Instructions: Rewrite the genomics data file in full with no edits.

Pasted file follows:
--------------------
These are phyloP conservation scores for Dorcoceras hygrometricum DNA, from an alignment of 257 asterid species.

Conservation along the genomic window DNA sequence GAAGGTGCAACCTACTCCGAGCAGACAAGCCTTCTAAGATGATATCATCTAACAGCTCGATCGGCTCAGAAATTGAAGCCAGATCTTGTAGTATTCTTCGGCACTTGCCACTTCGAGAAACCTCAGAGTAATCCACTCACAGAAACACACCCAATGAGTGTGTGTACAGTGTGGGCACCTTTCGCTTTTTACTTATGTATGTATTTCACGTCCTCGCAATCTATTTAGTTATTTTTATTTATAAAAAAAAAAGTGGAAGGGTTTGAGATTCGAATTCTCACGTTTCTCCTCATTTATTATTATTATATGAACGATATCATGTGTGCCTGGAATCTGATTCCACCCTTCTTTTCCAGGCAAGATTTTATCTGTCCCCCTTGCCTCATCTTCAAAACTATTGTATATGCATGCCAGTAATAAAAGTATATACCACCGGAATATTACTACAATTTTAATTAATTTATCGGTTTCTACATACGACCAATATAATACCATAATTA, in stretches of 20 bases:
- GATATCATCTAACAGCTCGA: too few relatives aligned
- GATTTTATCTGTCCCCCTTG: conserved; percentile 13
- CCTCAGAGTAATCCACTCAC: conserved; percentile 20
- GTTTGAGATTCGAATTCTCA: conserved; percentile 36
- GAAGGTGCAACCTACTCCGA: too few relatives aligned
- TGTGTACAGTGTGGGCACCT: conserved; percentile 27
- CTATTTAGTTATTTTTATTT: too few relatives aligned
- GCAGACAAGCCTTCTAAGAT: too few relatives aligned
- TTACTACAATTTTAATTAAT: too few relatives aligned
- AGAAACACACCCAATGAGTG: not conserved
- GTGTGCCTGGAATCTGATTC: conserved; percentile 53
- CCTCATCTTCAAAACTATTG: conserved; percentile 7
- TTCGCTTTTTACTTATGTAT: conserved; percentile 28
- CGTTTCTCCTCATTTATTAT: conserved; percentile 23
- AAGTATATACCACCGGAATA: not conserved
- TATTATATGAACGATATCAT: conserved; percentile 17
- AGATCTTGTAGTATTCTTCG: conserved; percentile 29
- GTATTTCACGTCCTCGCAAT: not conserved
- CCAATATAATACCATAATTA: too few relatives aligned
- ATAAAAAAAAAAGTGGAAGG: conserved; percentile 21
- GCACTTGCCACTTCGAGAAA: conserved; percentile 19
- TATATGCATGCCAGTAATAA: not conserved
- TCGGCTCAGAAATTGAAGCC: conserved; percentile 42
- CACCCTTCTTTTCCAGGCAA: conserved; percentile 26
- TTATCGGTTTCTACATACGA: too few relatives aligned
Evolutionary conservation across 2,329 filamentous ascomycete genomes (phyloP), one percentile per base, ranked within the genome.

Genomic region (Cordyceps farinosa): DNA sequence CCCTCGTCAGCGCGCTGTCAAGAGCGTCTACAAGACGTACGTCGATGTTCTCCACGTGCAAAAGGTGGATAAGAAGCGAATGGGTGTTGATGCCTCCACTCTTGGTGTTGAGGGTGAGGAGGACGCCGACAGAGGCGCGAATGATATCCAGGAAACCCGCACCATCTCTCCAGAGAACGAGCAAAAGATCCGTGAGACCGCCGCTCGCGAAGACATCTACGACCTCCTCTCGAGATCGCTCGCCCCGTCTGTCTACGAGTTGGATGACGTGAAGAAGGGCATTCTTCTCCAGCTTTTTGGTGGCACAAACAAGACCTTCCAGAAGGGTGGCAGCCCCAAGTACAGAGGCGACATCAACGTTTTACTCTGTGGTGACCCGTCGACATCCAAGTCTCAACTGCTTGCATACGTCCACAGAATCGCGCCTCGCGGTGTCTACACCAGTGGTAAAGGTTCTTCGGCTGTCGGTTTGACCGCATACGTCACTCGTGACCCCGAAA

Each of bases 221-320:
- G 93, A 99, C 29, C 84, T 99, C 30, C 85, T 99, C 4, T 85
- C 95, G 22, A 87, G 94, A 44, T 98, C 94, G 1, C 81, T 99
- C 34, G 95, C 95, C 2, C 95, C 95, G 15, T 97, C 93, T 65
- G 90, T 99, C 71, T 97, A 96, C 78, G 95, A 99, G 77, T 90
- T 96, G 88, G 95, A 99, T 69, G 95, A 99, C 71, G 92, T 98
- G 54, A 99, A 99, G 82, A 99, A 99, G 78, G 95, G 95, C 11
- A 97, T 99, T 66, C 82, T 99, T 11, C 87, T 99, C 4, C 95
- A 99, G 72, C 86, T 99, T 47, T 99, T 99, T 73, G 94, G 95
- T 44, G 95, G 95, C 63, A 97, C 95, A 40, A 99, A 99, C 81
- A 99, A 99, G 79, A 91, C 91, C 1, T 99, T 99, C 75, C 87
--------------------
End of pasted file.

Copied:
These are phyloP conservation scores for Dorcoceras hygrometricum DNA, from an alignment of 257 asterid species.

Conservation along the genomic window DNA sequence GAAGGTGCAACCTACTCCGAGCAGACAAGCCTTCTAAGATGATATCATCTAACAGCTCGATCGGCTCAGAAATTGAAGCCAGATCTTGTAGTATTCTTCGGCACTTGCCACTTCGAGAAACCTCAGAGTAATCCACTCACAGAAACACACCCAATGAGTGTGTGTACAGTGTGGGCACCTTTCGCTTTTTACTTATGTATGTATTTCACGTCCTCGCAATCTATTTAGTTATTTTTATTTATAAAAAAAAAAGTGGAAGGGTTTGAGATTCGAATTCTCACGTTTCTCCTCATTTATTATTATTATATGAACGATATCATGTGTGCCTGGAATCTGATTCCACCCTTCTTTTCCAGGCAAGATTTTATCTGTCCCCCTTGCCTCATCTTCAAAACTATTGTATATGCATGCCAGTAATAAAAGTATATACCACCGGAATATTACTACAATTTTAATTAATTTATCGGTTTCTACATACGACCAATATAATACCATAATTA, in stretches of 20 bases:
- GATATCATCTAACAGCTCGA: too few relatives aligned
- GATTTTATCTGTCCCCCTTG: conserved; percentile 13
- CCTCAGAGTAATCCACTCAC: conserved; percentile 20
- GTTTGAGATTCGAATTCTCA: conserved; percentile 36
- GAAGGTGCAACCTACTCCGA: too few relatives aligned
- TGTGTACAGTGTGGGCACCT: conserved; percentile 27
- CTATTTAGTTATTTTTATTT: too few relatives aligned
- GCAGACAAGCCTTCTAAGAT: too few relatives aligned
- TTACTACAATTTTAATTAAT: too few relatives aligned
- AGAAACACACCCAATGAGTG: not conserved
- GTGTGCCTGGAATCTGATTC: conserved; percentile 53
- CCTCATCTTCAAAACTATTG: conserved; percentile 7
- TTCGCTTTTTACTTATGTAT: conserved; percentile 28
- CGTTTCTCCTCATTTATTAT: conserved; percentile 23
- AAGTATATACCACCGGAATA: not conserved
- TATTATATGAACGATATCAT: conserved; percentile 17
- AGATCTTGTAGTATTCTTCG: conserved; percentile 29
- GTATTTCACGTCCTCGCAAT: not conserved
- CCAATATAATACCATAATTA: too few relatives aligned
- ATAAAAAAAAAAGTGGAAGG: conserved; percentile 21
- GCACTTGCCACTTCGAGAAA: conserved; percentile 19
- TATATGCATGCCAGTAATAA: not conserved
- TCGGCTCAGAAATTGAAGCC: conserved; percentile 42
- CACCCTTCTTTTCCAGGCAA: conserved; percentile 26
- TTATCGGTTTCTACATACGA: too few relatives aligned
Evolutionary conservation across 2,329 filamentous ascomycete genomes (phyloP), one percentile per base, ranked within the genome.

Genomic region (Cordyceps farinosa): DNA sequence CCCTCGTCAGCGCGCTGTCAAGAGCGTCTACAAGACGTACGTCGATGTTCTCCACGTGCAAAAGGTGGATAAGAAGCGAATGGGTGTTGATGCCTCCACTCTTGGTGTTGAGGGTGAGGAGGACGCCGACAGAGGCGCGAATGATATCCAGGAAACCCGCACCATCTCTCCAGAGAACGAGCAAAAGATCCGTGAGACCGCCGCTCGCGAAGACATCTACGACCTCCTCTCGAGATCGCTCGCCCCGTCTGTCTACGAGTTGGATGACGTGAAGAAGGGCATTCTTCTCCAGCTTTTTGGTGGCACAAACAAGACCTTCCAGAAGGGTGGCAGCCCCAAGTACAGAGGCGACATCAACGTTTTACTCTGTGGTGACCCGTCGACATCCAAGTCTCAACTGCTTGCATACGTCCACAGAATCGCGCCTCGCGGTGTCTACACCAGTGGTAAAGGTTCTTCGGCTGTCGGTTTGACCGCATACGTCACTCGTGACCCCGAAA

Each of bases 221-320:
- G 93, A 99, C 29, C 84, T 99, C 30, C 85, T 99, C 4, T 85
- C 95, G 22, A 87, G 94, A 44, T 98, C 94, G 1, C 81, T 99
- C 34, G 95, C 95, C 2, C 95, C 95, G 15, T 97, C 93, T 65
- G 90, T 99, C 71, T 97, A 96, C 78, G 95, A 99, G 77, T 90
- T 96, G 88, G 95, A 99, T 69, G 95, A 99, C 71, G 92, T 98
- G 54, A 99, A 99, G 82, A 99, A 99, G 78, G 95, G 95, C 11
- A 97, T 99, T 66, C 82, T 99, T 11, C 87, T 99, C 4, C 95
- A 99, G 72, C 86, T 99, T 47, T 99, T 99, T 73, G 94, G 95
- T 44, G 95, G 95, C 63, A 97, C 95, A 40, A 99, A 99, C 81
- A 99, A 99, G 79, A 91, C 91, C 1, T 99, T 99, C 75, C 87